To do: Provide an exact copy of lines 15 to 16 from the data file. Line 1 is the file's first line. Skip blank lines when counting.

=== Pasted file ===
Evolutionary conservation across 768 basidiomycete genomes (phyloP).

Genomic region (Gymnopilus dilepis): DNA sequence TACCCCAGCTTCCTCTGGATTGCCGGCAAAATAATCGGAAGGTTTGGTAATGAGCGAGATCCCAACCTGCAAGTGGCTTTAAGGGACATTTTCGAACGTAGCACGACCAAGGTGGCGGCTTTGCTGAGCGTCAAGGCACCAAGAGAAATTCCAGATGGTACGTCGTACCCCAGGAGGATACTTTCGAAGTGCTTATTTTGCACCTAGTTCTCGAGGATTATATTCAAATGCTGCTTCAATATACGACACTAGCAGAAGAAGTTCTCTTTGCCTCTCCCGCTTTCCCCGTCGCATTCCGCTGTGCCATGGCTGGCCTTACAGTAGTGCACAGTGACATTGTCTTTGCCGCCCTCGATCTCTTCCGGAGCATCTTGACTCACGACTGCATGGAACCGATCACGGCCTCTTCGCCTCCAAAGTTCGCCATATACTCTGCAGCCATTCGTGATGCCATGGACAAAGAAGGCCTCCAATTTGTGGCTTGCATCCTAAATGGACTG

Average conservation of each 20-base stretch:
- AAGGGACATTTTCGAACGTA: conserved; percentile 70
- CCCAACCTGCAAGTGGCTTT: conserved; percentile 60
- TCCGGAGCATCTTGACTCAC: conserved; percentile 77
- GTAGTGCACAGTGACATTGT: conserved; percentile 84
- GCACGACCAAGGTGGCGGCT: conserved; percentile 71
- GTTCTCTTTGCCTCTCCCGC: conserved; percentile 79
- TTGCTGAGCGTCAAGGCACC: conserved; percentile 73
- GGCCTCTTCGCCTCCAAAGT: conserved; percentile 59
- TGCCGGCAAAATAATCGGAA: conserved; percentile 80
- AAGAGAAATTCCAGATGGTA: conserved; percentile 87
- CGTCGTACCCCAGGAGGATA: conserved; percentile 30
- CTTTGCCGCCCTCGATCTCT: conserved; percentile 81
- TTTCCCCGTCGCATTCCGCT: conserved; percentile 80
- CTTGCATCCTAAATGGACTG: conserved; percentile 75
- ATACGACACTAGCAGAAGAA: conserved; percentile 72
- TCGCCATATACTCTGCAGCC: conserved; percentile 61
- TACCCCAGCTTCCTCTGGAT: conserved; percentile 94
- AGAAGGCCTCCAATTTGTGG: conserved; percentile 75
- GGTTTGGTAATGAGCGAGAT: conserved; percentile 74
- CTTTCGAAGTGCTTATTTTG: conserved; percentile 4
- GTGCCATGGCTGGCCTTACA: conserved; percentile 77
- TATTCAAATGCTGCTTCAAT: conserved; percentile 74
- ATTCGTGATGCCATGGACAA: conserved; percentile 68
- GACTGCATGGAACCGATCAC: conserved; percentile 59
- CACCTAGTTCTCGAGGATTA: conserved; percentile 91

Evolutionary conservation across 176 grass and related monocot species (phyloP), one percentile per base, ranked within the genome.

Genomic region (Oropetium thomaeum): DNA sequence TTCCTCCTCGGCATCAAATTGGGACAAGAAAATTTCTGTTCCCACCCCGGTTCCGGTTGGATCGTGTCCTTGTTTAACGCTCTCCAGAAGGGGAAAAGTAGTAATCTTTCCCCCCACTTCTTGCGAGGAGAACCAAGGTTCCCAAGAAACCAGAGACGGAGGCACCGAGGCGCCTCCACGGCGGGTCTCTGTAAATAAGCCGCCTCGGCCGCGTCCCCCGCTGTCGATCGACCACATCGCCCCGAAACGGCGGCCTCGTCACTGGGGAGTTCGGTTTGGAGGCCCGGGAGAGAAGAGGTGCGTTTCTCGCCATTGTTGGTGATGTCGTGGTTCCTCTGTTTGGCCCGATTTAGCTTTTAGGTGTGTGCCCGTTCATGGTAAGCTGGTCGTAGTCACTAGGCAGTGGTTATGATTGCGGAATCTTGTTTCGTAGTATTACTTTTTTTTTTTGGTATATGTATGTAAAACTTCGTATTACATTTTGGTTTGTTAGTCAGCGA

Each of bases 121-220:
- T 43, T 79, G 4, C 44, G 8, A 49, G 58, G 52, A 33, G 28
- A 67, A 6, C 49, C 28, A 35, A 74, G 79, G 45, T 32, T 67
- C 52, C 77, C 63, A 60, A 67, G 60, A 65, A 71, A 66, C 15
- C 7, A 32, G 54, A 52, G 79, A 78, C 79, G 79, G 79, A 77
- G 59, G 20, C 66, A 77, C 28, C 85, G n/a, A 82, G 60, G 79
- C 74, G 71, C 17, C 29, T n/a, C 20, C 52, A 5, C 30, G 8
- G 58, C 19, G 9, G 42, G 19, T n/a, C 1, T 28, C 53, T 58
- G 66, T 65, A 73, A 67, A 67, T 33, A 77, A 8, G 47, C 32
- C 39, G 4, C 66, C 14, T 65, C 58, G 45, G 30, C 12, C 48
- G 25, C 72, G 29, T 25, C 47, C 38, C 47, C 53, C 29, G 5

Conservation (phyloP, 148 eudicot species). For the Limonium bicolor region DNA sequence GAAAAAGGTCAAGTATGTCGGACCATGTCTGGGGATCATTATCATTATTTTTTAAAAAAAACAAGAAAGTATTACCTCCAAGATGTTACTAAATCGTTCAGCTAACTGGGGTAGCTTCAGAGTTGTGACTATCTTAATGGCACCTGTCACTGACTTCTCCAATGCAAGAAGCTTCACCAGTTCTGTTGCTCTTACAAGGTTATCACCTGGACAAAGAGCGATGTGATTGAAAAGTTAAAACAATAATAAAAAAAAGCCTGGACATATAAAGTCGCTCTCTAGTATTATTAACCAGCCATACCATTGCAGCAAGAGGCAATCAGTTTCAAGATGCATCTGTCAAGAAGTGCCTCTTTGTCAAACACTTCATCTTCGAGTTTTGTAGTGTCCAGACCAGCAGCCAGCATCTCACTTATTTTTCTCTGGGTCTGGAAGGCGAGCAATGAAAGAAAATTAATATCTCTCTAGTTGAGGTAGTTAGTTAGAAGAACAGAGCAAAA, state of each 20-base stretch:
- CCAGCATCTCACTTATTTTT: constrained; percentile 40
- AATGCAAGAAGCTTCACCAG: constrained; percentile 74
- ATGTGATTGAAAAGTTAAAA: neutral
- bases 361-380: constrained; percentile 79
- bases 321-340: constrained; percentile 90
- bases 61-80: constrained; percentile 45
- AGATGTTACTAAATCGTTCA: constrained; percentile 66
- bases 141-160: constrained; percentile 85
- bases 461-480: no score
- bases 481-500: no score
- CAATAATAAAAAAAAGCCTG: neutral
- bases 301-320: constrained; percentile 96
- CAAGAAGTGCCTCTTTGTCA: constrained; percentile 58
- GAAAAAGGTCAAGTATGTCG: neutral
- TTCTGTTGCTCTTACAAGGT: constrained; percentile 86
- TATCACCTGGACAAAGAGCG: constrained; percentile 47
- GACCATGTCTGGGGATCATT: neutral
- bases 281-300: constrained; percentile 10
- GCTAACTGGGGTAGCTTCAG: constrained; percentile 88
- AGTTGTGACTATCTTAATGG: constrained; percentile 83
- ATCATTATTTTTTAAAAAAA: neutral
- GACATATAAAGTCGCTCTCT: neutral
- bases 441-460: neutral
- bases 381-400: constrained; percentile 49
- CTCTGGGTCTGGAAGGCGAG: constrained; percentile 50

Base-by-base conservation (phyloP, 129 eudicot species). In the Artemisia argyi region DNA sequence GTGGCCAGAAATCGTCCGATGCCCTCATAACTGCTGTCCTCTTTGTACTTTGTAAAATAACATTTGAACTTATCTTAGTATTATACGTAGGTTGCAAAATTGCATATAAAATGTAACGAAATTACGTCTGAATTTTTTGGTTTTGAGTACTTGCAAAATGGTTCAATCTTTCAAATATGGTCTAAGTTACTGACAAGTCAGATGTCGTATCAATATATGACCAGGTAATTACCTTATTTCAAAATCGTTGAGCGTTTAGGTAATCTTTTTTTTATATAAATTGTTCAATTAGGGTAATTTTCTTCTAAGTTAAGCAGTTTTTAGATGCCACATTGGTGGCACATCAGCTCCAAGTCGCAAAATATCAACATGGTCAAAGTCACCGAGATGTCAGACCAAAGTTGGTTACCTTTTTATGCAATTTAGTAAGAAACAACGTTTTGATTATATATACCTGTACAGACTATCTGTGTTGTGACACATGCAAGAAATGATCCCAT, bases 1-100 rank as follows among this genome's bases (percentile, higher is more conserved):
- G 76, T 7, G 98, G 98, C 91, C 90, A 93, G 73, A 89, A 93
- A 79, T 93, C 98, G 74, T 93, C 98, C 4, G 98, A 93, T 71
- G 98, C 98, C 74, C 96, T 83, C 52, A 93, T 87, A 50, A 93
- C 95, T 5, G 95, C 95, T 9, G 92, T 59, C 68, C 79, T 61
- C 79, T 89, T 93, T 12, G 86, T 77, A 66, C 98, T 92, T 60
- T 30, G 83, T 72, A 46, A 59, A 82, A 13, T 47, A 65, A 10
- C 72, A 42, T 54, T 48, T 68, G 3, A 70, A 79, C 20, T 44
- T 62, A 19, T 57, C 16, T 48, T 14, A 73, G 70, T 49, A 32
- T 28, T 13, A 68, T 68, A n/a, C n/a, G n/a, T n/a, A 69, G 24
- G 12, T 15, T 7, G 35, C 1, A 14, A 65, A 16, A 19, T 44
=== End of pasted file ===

- CTTTGCCGCCCTCGATCTCT: conserved; percentile 81
- TTTCCCCGTCGCATTCCGCT: conserved; percentile 80